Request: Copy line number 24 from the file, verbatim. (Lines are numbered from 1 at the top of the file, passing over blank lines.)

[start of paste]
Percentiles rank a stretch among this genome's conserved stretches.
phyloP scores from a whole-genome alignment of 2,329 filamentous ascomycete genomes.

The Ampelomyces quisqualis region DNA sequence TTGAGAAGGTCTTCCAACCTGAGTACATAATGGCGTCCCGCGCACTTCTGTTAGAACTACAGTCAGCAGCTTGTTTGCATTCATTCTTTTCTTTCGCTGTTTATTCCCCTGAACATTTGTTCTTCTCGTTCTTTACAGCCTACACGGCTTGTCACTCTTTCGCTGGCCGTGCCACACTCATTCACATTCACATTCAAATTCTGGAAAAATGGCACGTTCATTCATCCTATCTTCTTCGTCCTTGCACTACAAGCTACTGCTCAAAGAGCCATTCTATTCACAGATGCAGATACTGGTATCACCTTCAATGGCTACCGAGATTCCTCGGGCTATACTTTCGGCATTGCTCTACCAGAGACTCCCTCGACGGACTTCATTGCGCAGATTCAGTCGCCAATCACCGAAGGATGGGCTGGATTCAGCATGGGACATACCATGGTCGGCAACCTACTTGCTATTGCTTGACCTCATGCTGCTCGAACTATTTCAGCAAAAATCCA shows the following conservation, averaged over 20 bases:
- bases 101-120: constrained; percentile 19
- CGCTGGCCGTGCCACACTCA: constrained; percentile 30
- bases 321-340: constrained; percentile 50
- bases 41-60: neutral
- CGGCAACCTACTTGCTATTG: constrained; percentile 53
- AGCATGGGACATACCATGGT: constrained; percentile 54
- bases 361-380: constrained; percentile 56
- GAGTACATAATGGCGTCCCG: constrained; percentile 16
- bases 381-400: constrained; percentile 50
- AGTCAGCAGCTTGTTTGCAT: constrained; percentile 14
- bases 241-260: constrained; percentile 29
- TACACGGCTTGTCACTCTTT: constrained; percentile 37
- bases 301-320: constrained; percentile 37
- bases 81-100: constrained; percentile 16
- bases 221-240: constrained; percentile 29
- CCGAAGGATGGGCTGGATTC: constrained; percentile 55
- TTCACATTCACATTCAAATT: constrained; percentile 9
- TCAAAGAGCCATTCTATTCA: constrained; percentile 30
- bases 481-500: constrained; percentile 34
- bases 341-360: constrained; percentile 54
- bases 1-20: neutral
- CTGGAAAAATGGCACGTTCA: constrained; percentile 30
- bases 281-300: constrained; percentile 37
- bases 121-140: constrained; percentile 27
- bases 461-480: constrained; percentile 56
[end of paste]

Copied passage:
- bases 1-20: neutral